And no, Sleepy, of course I'm not offended. 'Natural' is most mis-used and over-used in the commercial realm, where it truly has no meaning beyond its feel-good associations that they are trying to exploit.

15
The rest / Re: Is Man the "Unnatural Animal?"
« on: May 24, 2019, 05:46:09 AM »
Sooo, we'd be super-natural??!! Cool!

Obviously, the whole thread is basically about semantics: What do we mean by 'natural.'

We can define it to mean 'everything' and then it becomes rather redundant...why not just say 'part of everything' rather than 'natural.'

But really, one could argue that coming up with the very definition (as it has generally been used in the last 200 years or so) of 'natural'--something apart from humans--is what has made us 'unnatural.'  We are unnatural, because we have defined nature as what is outside of humans.

 That's been our 'story' (or mythology, if you will), and we've been sticking to it! :)

Realizing the untenable nature of such a definition can be a step toward reconnecting humans with the world, I suppose, just as realizing the contradictions inherent in capitalism can be a step toward rejecting that ideology in part or in whole.

But I'm not sure our discussion here has moved anyone in that direction (though it was perhaps part of getting Lurk self-banished, which is some kind of accomplishment, I guess! :) )

16
The rest / Re: Is Man the "Unnatural Animal?"
« on: May 24, 2019, 01:33:38 AM »
"I'm sure the bacteria were as oblivious about the changes they caused as we are."

Except...we're not...

17
The rest / Re: Is Man the "Unnatural Animal?"
« on: May 24, 2019, 12:36:43 AM »
Wow.

Thanks for the clarification, and...good assessment!

18
The rest / Re: Is Man the "Unnatural Animal?"
« on: May 23, 2019, 11:24:52 PM »
nanning, all of Lurk's posts seem to have been scrubbed from the forum, except where others quoted parts of them...hmmmm...

He doesn't even show up on my 'ignore' list.

Musta really crossed some line! :o

19
You might want to avoid these sites, then, Tor: http://projects.wsj.com/waste-lands/state/CO/

But yeah, a lot of beautiful country up there.

20
Neven wrote: " I'm glad I left the Netherlands years ago. The country seems to be awash in nationalistic pride. If only people could get this excited about solving climate change."

Do I recall correctly that you are now in Austria? Seems a bit more nationalistic than the Netherlands (even after the recent resignation of the nationalist far-right vice chancellor). It's pretty hard these days to find countries where nationalists don't have a prominent place.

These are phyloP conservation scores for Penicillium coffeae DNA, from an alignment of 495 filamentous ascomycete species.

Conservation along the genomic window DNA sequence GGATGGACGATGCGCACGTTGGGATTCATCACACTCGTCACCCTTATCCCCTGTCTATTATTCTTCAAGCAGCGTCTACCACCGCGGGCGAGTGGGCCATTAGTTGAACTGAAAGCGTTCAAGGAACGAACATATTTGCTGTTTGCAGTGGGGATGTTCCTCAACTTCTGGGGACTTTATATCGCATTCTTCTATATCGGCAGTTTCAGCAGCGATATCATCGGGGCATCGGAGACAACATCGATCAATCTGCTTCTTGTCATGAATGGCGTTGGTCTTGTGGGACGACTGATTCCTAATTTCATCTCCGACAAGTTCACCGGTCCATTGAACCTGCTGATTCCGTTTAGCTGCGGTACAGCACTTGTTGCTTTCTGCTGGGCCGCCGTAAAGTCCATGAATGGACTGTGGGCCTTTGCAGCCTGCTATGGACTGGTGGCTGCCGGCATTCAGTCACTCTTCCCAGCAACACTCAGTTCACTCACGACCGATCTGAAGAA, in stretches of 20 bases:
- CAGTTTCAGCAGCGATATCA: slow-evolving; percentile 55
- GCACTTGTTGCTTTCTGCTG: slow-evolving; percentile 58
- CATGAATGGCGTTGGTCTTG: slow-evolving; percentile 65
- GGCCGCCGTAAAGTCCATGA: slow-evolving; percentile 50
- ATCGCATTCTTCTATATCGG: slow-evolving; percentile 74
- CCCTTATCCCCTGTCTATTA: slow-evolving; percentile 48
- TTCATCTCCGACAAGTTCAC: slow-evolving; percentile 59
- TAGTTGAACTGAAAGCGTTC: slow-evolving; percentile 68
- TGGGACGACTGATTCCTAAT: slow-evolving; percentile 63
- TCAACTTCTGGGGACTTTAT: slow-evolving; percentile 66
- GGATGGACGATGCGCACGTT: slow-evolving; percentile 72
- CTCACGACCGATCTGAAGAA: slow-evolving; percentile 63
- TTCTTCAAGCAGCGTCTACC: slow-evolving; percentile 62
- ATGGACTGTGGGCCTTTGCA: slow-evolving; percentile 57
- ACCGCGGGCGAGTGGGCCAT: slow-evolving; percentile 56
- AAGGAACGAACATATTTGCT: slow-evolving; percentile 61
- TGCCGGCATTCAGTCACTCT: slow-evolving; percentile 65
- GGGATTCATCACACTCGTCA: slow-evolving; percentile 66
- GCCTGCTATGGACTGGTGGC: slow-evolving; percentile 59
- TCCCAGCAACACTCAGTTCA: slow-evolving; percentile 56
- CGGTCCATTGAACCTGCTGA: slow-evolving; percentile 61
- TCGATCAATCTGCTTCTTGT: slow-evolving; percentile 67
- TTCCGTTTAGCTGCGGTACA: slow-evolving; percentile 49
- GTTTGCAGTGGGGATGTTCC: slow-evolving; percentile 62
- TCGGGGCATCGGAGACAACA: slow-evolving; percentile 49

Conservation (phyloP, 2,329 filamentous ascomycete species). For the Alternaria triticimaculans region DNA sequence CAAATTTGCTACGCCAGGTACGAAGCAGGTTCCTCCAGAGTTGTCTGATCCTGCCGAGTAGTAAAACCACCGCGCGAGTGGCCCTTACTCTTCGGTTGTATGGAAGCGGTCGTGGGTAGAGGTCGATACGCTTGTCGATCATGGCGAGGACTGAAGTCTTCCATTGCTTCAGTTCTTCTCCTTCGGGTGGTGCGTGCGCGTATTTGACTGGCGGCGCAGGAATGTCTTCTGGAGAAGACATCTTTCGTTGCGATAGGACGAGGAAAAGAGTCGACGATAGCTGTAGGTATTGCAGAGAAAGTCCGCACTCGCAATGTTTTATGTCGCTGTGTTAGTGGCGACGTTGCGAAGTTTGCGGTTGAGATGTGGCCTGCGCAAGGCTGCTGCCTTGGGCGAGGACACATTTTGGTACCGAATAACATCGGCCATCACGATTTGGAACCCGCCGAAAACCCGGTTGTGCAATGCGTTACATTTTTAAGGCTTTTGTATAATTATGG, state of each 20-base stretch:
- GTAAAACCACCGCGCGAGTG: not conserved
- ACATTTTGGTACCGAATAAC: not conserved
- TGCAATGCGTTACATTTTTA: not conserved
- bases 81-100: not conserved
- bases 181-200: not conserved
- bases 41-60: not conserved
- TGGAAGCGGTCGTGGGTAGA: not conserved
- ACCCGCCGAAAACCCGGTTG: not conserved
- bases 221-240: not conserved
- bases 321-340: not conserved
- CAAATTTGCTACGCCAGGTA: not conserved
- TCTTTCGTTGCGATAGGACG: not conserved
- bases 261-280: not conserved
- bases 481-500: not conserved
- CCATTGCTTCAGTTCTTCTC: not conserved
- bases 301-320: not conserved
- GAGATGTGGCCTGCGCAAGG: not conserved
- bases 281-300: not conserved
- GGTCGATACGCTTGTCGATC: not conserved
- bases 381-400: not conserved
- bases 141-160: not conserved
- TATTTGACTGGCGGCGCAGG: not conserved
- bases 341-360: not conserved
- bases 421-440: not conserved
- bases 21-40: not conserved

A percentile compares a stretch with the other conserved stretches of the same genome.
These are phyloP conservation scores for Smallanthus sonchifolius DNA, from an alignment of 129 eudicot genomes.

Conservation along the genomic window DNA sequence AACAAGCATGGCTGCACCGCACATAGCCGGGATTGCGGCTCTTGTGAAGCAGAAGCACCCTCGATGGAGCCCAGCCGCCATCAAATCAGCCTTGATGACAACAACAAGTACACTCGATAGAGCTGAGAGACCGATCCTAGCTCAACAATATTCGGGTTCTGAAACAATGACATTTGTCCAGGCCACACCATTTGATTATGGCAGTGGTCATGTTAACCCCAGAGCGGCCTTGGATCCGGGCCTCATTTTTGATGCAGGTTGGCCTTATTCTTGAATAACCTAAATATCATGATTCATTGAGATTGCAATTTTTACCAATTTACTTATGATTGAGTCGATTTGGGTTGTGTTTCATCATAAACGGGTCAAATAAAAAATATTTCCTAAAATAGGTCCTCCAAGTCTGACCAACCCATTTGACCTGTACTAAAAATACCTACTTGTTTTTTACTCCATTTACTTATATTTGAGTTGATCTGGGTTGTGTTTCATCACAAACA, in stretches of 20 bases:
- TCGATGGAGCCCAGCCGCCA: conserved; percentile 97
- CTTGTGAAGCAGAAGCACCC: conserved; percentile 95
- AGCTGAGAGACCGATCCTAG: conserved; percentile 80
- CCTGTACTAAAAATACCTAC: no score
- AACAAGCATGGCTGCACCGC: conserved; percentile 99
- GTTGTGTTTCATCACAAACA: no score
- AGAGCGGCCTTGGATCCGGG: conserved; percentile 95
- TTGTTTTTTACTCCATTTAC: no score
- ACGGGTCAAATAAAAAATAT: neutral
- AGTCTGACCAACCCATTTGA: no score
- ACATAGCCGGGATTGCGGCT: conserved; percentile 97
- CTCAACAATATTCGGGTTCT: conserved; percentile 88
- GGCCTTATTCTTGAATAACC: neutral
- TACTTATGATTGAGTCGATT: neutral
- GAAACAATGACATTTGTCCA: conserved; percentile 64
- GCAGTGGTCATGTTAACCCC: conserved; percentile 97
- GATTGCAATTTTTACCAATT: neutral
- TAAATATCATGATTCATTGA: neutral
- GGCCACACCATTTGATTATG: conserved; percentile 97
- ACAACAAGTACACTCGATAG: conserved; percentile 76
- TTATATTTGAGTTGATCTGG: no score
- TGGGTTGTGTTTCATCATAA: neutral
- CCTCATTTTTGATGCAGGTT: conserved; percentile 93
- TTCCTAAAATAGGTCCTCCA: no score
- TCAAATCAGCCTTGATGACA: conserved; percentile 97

Also, may I ask which town or area you were from? My daughter just moved to Utrecht and likes it very much.

21
The rest / Re: Is Man the "Unnatural Animal?"
« on: May 19, 2019, 05:12:32 PM »
At every moment we are physically becoming the environment around us and the environment is becoming us. It's also called breathing. :)

And even if you hold your breath, the pores in your skin are still 'breathing,' atoms of O2 becoming physical parts of our bodies, CO2 leaving our bodies to become part of the larger world.

I think if people (especially those in power) spent some time every day meditating on this irrefutable fact, we might be able to get to a different relationship with our surroundings, which are actually ourselves.

22
The rest / Re: Is Man the "Unnatural Animal?"
« on: May 19, 2019, 05:12:40 AM »
"All a big strike of climatic luck..."

But was it,  ultimately, 'luck,' in the positive sense, anyway?

All those and many other factors converged to give us modern industrial society, the most powerful planet destroying mechanism that we know of.

23
The rest / Re: Is Man the "Unnatural Animal?"
« on: May 18, 2019, 09:09:02 PM »
It does look like ag of various sorts did develop independently in a number of places, but that probably had as much to do with the long, relatively mild (until recently) inter-glacial period we've been in as it did with physiological developments of humans.

I'm not sure if we can know whether the domesticity of fire and the development of languages had several origins. It seems likely, but I'm not sure it's provable at this point. Links to evidence either way would be most welcome.